The Colorado River – Lifeline of the Southwest
The Colorado River is the icon of the western United States. We bring the story and beathtaking pictures from talented Croatian photographers from their trip.
Photography: Romulić & Stojčić; text: Dražen Stojčić
The sight throws you off balance. You step out the forest path, and suddenly a vast canyon opens up in front of you. Its size is immense. It is difficult to comprehend just how massive the Grand Canyon is and no matter how creatively written trip guides you’ve read, or how many times you’ve seen it in some Hollywood movie, and you are left unprepared the first time you see it with your own eyes. Words like “breathtaking” and “amazing” are the usual go-to, but they fade in comparison to the actual feeling of exhilaration, awe, and insignificance.
You just can’t help feeling tiny and humble faced with this true natural wonder and it’s even harder not to think about how short our human existence is while your retinas are bombarded with endless shades of red, brown and orange, all thanks to an incredible combination of water and time.
It took Colorado River nearly 5 million years to carve out this incredible landscape and wash it away into the Gulf of California few hundred miles downstream. Even more impressive, the river cut into nearly 2 billion years of worth of rock sediment. And it still does it today, albeit at a much slower rate. Due to the current ecological turmoil and many dams, reservoirs and silt traps that humans have built in the last 100 years, the flow of Colorado is slowing down.
It is hard to understate just how vital Colorado River is for American Southwest. In this dry and arid desert, the river is both a metaphorical and literal lifeline. Without it, there’d be no Lake Mead and thus no Hoover Dam. The workers that came to build once the largest dam in the world would not come here to start a settlement known as Las Vegas. The thirsty agricultural fields that support 40 million people would simply not exist.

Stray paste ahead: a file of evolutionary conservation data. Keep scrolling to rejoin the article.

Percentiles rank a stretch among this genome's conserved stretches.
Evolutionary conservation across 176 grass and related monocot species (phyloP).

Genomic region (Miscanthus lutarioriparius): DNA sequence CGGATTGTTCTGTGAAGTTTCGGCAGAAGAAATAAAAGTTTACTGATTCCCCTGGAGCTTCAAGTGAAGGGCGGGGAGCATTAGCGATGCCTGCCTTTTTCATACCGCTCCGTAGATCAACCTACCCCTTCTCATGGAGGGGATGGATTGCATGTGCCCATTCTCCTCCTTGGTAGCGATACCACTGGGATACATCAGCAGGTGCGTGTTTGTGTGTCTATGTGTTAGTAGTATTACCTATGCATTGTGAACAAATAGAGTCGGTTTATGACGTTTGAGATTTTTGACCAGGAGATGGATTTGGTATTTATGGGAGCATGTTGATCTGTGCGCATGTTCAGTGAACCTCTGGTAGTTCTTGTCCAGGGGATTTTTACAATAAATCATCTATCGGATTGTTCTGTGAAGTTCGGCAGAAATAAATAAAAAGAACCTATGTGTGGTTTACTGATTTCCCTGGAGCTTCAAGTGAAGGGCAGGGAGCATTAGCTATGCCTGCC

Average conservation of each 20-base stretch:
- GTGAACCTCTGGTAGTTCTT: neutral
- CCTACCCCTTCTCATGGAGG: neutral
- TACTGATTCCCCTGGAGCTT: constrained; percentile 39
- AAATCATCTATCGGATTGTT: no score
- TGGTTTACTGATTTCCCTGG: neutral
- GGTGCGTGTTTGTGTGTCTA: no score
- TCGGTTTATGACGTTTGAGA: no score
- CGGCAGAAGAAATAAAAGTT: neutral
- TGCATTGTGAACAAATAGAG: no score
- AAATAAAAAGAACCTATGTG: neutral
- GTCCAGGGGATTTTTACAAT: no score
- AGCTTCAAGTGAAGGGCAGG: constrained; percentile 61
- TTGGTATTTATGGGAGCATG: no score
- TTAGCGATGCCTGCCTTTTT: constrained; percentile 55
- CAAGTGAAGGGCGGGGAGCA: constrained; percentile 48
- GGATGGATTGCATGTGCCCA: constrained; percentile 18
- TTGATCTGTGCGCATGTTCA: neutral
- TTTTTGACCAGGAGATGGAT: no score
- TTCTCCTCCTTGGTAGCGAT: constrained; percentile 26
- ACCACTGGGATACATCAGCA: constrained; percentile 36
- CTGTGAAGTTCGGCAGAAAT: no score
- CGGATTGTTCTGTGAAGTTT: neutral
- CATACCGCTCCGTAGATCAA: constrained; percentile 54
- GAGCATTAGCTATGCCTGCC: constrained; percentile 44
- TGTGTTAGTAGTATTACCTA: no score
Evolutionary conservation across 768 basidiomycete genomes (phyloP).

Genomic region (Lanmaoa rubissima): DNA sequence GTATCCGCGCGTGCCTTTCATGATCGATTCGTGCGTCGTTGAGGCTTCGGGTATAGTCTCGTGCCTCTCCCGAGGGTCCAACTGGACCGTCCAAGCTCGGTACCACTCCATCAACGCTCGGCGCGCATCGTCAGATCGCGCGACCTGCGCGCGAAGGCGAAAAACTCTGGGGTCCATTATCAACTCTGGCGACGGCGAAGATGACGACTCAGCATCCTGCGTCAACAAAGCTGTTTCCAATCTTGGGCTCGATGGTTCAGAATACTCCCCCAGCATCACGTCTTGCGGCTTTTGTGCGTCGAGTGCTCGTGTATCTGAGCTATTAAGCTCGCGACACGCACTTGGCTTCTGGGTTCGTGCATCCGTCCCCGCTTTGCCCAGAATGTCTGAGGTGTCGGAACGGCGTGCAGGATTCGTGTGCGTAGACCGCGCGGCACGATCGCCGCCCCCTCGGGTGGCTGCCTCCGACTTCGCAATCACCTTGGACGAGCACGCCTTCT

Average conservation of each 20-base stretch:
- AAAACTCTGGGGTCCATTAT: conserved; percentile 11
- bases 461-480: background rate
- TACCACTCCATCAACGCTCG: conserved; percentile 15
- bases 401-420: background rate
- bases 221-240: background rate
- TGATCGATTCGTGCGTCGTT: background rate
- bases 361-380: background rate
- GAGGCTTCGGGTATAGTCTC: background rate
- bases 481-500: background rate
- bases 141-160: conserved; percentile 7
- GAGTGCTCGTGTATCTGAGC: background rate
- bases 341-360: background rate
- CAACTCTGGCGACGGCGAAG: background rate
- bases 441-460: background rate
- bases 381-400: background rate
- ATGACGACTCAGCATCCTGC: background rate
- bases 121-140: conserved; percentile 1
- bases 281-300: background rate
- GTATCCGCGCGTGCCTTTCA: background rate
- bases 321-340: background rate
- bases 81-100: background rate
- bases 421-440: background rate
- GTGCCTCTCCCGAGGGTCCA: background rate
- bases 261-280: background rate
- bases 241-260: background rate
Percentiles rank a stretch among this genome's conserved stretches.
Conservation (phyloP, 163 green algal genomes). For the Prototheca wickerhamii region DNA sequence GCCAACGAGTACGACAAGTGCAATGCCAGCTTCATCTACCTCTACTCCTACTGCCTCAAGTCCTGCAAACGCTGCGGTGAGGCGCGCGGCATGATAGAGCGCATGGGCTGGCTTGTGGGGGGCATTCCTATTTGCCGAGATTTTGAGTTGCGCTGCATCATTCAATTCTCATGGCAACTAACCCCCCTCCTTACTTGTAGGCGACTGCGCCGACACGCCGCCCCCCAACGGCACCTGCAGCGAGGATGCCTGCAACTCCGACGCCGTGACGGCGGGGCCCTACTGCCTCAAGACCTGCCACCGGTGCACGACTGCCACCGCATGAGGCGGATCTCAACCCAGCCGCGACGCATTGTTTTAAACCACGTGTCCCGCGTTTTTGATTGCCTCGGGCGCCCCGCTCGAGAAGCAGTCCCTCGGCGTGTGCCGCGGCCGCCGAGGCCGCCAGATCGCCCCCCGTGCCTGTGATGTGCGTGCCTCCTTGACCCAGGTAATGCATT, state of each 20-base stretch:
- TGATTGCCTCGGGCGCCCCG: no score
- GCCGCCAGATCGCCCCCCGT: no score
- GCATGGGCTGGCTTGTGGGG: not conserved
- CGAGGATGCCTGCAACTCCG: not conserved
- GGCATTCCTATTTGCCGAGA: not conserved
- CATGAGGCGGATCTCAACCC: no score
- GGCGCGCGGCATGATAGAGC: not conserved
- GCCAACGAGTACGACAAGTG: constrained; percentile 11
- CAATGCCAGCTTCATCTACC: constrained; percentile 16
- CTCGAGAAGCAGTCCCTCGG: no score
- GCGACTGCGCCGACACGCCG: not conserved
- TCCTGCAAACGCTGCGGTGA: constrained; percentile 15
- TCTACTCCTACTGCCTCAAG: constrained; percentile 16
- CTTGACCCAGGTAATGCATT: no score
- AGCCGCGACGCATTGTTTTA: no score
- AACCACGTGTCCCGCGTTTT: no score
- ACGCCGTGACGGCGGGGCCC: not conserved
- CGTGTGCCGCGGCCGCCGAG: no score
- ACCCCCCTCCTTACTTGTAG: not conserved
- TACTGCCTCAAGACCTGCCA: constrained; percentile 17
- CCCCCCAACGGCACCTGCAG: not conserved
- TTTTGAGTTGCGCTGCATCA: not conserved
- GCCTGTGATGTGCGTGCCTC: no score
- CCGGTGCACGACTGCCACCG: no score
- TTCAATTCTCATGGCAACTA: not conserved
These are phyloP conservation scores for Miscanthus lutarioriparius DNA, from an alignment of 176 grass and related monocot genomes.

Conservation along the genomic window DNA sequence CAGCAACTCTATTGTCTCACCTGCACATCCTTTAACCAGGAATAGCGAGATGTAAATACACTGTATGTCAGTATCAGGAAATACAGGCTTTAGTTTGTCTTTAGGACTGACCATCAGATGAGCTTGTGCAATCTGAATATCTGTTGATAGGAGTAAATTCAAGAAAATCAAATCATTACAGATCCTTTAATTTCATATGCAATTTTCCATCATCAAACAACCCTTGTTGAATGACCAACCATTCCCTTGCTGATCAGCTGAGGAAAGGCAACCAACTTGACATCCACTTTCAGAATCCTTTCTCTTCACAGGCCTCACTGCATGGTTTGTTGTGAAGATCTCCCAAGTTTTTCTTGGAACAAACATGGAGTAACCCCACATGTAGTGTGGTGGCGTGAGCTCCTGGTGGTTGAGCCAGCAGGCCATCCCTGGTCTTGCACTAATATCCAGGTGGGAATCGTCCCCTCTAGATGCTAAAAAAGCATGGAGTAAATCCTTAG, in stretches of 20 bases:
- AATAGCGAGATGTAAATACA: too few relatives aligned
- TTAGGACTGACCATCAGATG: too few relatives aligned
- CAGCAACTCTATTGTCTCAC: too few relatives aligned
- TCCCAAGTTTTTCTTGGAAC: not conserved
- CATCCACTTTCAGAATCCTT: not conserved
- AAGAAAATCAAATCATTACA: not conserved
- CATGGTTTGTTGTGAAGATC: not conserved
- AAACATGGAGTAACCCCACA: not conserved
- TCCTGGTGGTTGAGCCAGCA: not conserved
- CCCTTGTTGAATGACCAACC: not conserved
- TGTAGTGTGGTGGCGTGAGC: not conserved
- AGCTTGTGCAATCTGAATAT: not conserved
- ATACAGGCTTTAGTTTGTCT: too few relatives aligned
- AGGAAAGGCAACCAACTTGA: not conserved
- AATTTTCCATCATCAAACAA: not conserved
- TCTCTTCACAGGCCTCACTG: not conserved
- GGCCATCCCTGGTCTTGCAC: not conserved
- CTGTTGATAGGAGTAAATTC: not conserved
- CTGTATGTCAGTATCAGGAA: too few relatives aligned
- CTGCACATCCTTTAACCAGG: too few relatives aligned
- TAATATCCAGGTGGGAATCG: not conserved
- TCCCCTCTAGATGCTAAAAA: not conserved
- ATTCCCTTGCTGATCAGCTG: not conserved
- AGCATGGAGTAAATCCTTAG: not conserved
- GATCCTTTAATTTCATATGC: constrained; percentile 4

Up from the Southern plateau of Grand Canyon, the Colorado River looks small and calm. But the history of the battle between the river and humans is anything but peaceful. At the end of the 19th-century first waterwork, projects were being constructed in an attempt to harness the Colorado and use the river to supply water for the Imperial Valley – a vast empty area the entrepreneurs of the California Development Company considered as an excellent location to develop large scale agriculture operation. The business started to boom, and job-seeking migrants began planting more and more fields, requiring more water to irrigate them. It was all going well, but soon unpredictable Colorado would strike the first blow.
In 1905 the floods destroyed the irrigation canal, and suddenly a carefully controlled influx of the water was running wild. It was not long before the entire water flow of Colorado River was flooding the Imperial Valley. Desperate attempts were made to make a quick stop and force the river into its natural flow, but all failed, and it took two years to block the breach finally. During those two years the Colorado River created a 70 km lake, today is known as the Salton Sea, leading to the conclusion that a more permanent solution is needed to rein in wild Colorado: build the worlds largest dam.